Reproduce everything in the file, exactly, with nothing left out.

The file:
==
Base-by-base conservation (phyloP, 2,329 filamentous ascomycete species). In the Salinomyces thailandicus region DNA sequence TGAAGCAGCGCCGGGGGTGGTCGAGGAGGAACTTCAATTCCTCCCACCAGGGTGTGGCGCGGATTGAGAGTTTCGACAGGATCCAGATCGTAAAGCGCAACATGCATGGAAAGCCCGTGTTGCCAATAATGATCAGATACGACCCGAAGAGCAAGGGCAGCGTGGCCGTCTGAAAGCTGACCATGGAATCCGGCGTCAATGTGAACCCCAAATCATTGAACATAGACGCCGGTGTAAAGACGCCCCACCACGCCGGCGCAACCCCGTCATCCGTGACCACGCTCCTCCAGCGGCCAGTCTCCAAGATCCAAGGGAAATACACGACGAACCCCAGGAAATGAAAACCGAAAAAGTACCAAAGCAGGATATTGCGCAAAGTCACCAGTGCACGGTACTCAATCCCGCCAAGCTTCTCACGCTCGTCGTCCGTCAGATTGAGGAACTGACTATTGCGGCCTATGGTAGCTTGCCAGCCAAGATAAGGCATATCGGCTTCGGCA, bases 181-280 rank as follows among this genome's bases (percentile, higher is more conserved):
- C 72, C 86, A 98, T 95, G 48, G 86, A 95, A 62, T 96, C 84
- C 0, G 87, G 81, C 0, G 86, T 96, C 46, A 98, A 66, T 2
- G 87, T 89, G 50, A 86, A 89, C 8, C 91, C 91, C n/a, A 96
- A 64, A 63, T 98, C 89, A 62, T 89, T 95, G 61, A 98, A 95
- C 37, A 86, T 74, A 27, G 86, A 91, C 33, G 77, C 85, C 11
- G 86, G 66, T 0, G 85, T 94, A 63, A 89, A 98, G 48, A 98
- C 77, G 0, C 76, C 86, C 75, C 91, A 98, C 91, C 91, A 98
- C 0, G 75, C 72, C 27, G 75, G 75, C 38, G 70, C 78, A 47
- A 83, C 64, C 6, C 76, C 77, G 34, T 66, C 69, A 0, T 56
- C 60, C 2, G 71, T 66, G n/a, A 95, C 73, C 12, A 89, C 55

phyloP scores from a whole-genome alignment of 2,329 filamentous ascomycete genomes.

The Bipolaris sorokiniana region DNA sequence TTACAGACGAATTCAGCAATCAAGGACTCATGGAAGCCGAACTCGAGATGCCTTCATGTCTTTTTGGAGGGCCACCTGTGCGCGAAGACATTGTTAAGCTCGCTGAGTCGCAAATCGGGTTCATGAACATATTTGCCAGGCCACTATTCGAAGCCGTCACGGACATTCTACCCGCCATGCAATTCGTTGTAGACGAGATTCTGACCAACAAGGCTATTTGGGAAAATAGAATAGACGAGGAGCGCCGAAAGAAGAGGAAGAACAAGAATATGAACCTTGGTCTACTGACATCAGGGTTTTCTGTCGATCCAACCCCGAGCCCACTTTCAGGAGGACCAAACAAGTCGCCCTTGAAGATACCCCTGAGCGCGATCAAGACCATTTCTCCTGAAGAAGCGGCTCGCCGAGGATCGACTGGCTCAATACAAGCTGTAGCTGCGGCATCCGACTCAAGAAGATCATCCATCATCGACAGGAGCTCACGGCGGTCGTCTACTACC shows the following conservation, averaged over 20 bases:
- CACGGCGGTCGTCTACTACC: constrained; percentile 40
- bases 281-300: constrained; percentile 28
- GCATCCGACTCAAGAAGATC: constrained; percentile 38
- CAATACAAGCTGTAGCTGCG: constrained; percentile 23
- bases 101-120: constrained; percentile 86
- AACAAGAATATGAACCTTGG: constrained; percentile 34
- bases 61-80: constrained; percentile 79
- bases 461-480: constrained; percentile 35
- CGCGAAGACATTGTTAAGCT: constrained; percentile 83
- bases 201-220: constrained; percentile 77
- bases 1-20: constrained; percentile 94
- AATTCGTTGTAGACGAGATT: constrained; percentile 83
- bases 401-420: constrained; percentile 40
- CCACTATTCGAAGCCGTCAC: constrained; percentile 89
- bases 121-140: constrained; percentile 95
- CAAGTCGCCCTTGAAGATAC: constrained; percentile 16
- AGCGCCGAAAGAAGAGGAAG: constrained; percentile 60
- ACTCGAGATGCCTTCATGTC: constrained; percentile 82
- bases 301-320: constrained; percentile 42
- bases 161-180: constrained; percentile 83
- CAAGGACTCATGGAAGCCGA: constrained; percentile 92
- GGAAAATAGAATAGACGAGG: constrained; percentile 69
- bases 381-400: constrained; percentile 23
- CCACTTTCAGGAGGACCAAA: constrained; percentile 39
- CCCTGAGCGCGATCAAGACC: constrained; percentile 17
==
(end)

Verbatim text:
Base-by-base conservation (phyloP, 2,329 filamentous ascomycete species). In the Salinomyces thailandicus region DNA sequence TGAAGCAGCGCCGGGGGTGGTCGAGGAGGAACTTCAATTCCTCCCACCAGGGTGTGGCGCGGATTGAGAGTTTCGACAGGATCCAGATCGTAAAGCGCAACATGCATGGAAAGCCCGTGTTGCCAATAATGATCAGATACGACCCGAAGAGCAAGGGCAGCGTGGCCGTCTGAAAGCTGACCATGGAATCCGGCGTCAATGTGAACCCCAAATCATTGAACATAGACGCCGGTGTAAAGACGCCCCACCACGCCGGCGCAACCCCGTCATCCGTGACCACGCTCCTCCAGCGGCCAGTCTCCAAGATCCAAGGGAAATACACGACGAACCCCAGGAAATGAAAACCGAAAAAGTACCAAAGCAGGATATTGCGCAAAGTCACCAGTGCACGGTACTCAATCCCGCCAAGCTTCTCACGCTCGTCGTCCGTCAGATTGAGGAACTGACTATTGCGGCCTATGGTAGCTTGCCAGCCAAGATAAGGCATATCGGCTTCGGCA, bases 181-280 rank as follows among this genome's bases (percentile, higher is more conserved):
- C 72, C 86, A 98, T 95, G 48, G 86, A 95, A 62, T 96, C 84
- C 0, G 87, G 81, C 0, G 86, T 96, C 46, A 98, A 66, T 2
- G 87, T 89, G 50, A 86, A 89, C 8, C 91, C 91, C n/a, A 96
- A 64, A 63, T 98, C 89, A 62, T 89, T 95, G 61, A 98, A 95
- C 37, A 86, T 74, A 27, G 86, A 91, C 33, G 77, C 85, C 11
- G 86, G 66, T 0, G 85, T 94, A 63, A 89, A 98, G 48, A 98
- C 77, G 0, C 76, C 86, C 75, C 91, A 98, C 91, C 91, A 98
- C 0, G 75, C 72, C 27, G 75, G 75, C 38, G 70, C 78, A 47
- A 83, C 64, C 6, C 76, C 77, G 34, T 66, C 69, A 0, T 56
- C 60, C 2, G 71, T 66, G n/a, A 95, C 73, C 12, A 89, C 55

phyloP scores from a whole-genome alignment of 2,329 filamentous ascomycete genomes.

The Bipolaris sorokiniana region DNA sequence TTACAGACGAATTCAGCAATCAAGGACTCATGGAAGCCGAACTCGAGATGCCTTCATGTCTTTTTGGAGGGCCACCTGTGCGCGAAGACATTGTTAAGCTCGCTGAGTCGCAAATCGGGTTCATGAACATATTTGCCAGGCCACTATTCGAAGCCGTCACGGACATTCTACCCGCCATGCAATTCGTTGTAGACGAGATTCTGACCAACAAGGCTATTTGGGAAAATAGAATAGACGAGGAGCGCCGAAAGAAGAGGAAGAACAAGAATATGAACCTTGGTCTACTGACATCAGGGTTTTCTGTCGATCCAACCCCGAGCCCACTTTCAGGAGGACCAAACAAGTCGCCCTTGAAGATACCCCTGAGCGCGATCAAGACCATTTCTCCTGAAGAAGCGGCTCGCCGAGGATCGACTGGCTCAATACAAGCTGTAGCTGCGGCATCCGACTCAAGAAGATCATCCATCATCGACAGGAGCTCACGGCGGTCGTCTACTACC shows the following conservation, averaged over 20 bases:
- CACGGCGGTCGTCTACTACC: constrained; percentile 40
- bases 281-300: constrained; percentile 28
- GCATCCGACTCAAGAAGATC: constrained; percentile 38
- CAATACAAGCTGTAGCTGCG: constrained; percentile 23
- bases 101-120: constrained; percentile 86
- AACAAGAATATGAACCTTGG: constrained; percentile 34
- bases 61-80: constrained; percentile 79
- bases 461-480: constrained; percentile 35
- CGCGAAGACATTGTTAAGCT: constrained; percentile 83
- bases 201-220: constrained; percentile 77
- bases 1-20: constrained; percentile 94
- AATTCGTTGTAGACGAGATT: constrained; percentile 83
- bases 401-420: constrained; percentile 40
- CCACTATTCGAAGCCGTCAC: constrained; percentile 89
- bases 121-140: constrained; percentile 95
- CAAGTCGCCCTTGAAGATAC: constrained; percentile 16
- AGCGCCGAAAGAAGAGGAAG: constrained; percentile 60
- ACTCGAGATGCCTTCATGTC: constrained; percentile 82
- bases 301-320: constrained; percentile 42
- bases 161-180: constrained; percentile 83
- CAAGGACTCATGGAAGCCGA: constrained; percentile 92
- GGAAAATAGAATAGACGAGG: constrained; percentile 69
- bases 381-400: constrained; percentile 23
- CCACTTTCAGGAGGACCAAA: constrained; percentile 39
- CCCTGAGCGCGATCAAGACC: constrained; percentile 17